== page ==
1 organic white cabbage, outer leaves removed
1 large organic beetroot, grated
1 organic pink lady apple, grated
1-3 Tbsn celtic sea salt
(Optional) 1 cup filtered water + 1 tspn salt for extra brine
Remove outer leaves and impurities from the cabbage. Reserve the outer leaves for later.
Cut the cabbage in half and remove the core. Reserve this for later use, and then cut the cabbage again so it is in quarters.
Slice or grate your cabbage to the desired thickness. As this recipe includes fruit the kraut will ferment at a faster rate than a straight vegetable ferment. For this reason I like to always cut my cabbage quite thin for this mixture. I also add a grape leaf to help keep the ingredients firm (see note)
Place sliced cabbage into a large bowl a handful at a time, covering each handful with a dash of salt until all the cabbage is in the bowl. Don’t go overboard. It’s easier to add more salt later than it is to reduce the amount of salt by adding more cabbage!
Massage the cabbage with your hands by opening and closing your fist while the cabbage is inside the palm of your hand. This, with the salt, pops the walls of the cells in the cabbage, releasing water. When the cabbage is moist and there is liquid in the bowl it is ready to be jarred.
Mix in the grated beetroot and apple so that it is dispersed evenly throughout the cabbage.
In a large glass jar, place a small handful of the cabbage mix, pushing it down so that it is very firm and compact. You will need to use quite a bit of pressure. Continue in this fashion until the last of your cabbage mix is firmly squashed into the jar. There should be around about a 1-2 inch gap between the top of the cabbage and the lid of the jar. By this stage salty water should have risen to the top of the cabbage mix. If it has not risen use the filtered water and additional salt to create brine. For every 250mls of water you add, you should add a teaspoon of salt. Most likely though you will only be topping the mixture up slightly so a pinch of salt in a dash of water would be enough, again although there is a formula you can also do this by taste.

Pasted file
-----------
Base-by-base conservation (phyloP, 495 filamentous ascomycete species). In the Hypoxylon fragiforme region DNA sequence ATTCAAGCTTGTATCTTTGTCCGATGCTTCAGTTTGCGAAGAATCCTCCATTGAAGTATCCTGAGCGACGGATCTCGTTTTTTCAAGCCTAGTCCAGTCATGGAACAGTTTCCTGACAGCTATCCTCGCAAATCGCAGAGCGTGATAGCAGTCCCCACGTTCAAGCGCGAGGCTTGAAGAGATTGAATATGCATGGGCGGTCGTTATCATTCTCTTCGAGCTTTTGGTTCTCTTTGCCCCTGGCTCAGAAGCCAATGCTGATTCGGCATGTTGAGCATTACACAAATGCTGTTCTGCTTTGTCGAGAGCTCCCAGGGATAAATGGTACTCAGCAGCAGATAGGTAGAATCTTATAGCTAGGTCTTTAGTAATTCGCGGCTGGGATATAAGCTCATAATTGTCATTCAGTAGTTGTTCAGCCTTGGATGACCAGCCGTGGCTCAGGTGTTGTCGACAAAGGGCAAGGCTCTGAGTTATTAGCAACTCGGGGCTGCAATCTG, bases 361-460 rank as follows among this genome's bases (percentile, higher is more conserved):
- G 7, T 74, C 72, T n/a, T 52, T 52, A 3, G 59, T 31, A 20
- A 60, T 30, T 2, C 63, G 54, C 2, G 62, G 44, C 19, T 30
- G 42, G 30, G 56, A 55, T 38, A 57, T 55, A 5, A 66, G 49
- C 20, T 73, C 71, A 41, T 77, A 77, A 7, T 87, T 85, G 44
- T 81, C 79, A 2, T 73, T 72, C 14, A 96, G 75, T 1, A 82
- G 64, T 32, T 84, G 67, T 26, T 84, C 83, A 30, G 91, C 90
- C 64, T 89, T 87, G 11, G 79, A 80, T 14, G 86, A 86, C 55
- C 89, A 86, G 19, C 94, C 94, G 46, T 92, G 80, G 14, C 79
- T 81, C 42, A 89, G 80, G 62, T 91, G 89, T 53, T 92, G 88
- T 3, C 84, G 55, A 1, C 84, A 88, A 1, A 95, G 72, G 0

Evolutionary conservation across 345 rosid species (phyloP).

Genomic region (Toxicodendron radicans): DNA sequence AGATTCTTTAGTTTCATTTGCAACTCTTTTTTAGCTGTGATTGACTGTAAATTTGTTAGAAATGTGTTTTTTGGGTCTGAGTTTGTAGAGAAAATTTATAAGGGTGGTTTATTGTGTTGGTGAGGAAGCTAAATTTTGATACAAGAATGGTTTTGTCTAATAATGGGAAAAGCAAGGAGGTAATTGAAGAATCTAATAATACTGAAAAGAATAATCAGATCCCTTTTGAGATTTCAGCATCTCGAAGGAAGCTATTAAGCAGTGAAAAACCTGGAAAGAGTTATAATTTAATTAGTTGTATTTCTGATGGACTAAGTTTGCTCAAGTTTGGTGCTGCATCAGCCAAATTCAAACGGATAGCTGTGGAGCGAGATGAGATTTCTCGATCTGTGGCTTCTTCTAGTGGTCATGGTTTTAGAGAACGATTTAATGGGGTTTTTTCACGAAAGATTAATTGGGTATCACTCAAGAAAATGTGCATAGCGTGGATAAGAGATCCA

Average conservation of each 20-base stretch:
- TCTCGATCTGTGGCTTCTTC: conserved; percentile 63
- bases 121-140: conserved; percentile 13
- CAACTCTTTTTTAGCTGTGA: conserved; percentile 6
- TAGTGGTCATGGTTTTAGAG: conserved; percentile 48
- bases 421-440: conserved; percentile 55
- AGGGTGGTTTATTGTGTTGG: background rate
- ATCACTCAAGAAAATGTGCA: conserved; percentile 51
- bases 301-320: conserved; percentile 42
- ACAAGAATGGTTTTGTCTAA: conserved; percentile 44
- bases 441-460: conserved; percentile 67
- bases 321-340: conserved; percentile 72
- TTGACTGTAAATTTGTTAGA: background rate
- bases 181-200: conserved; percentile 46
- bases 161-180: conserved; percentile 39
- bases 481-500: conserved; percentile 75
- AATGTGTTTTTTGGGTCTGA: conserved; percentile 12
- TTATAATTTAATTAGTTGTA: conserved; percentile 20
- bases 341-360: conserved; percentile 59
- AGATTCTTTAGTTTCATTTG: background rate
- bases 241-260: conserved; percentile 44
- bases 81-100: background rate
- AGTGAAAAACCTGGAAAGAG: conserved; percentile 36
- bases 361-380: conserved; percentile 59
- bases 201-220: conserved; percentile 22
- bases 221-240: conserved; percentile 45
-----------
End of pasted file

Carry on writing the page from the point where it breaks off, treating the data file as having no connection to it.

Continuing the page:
Fold the outer cabbage leaves in the shape of the lid of the jar. Push this down on top of the kraut mix like a plug, ensuring all parts of the leaves are submerged under liquid. This is so the mixture does not come into contact with air.
If there is still a fair amount of room between the top of your cabbage and the lid of the jar you can use a large piece of the cabbage core to push down the cabbage mix further or cut up a carrot and use thumb size pieces to push the mixture down. When all the kraut is submerged place the lid on.
Place a container under the jar and keep it out of direct sunlight. Juices are likely to seep out of the top and onto the plate. Check the kraut regularly (every day) and push it down as needed so it is always under the brine. You can also add more salty water if needed but just remember the key to success here is keeping the mixture away from oxygen (keep it under the brine)!
Leave the kraut mix to ferment at room temperature for 1-2 weeks. A slightly cooler temperature is more desirable with fruit ferments as you don’t want it to ferment to quickly. As always check your ferment daily to become familiar with the tastes, smells, gasses and liquids that are created at each stage of fermentation.
Transfer to the fridge when you are happy with the taste.
Grape leaves, horseradish leaves, oak leaves and tea leaves all contain tannins. Tannins can help to keep lacto fermented vegetables from going soggy during the fermentation process. Each tannin containing leaf has its own effects on the ferment and even though all tannins provide some degree of anti-oxidative protection it’s best just to use a little at a time. For a mason jar a pinch of tea leaves or a couple of grape leaves are enough.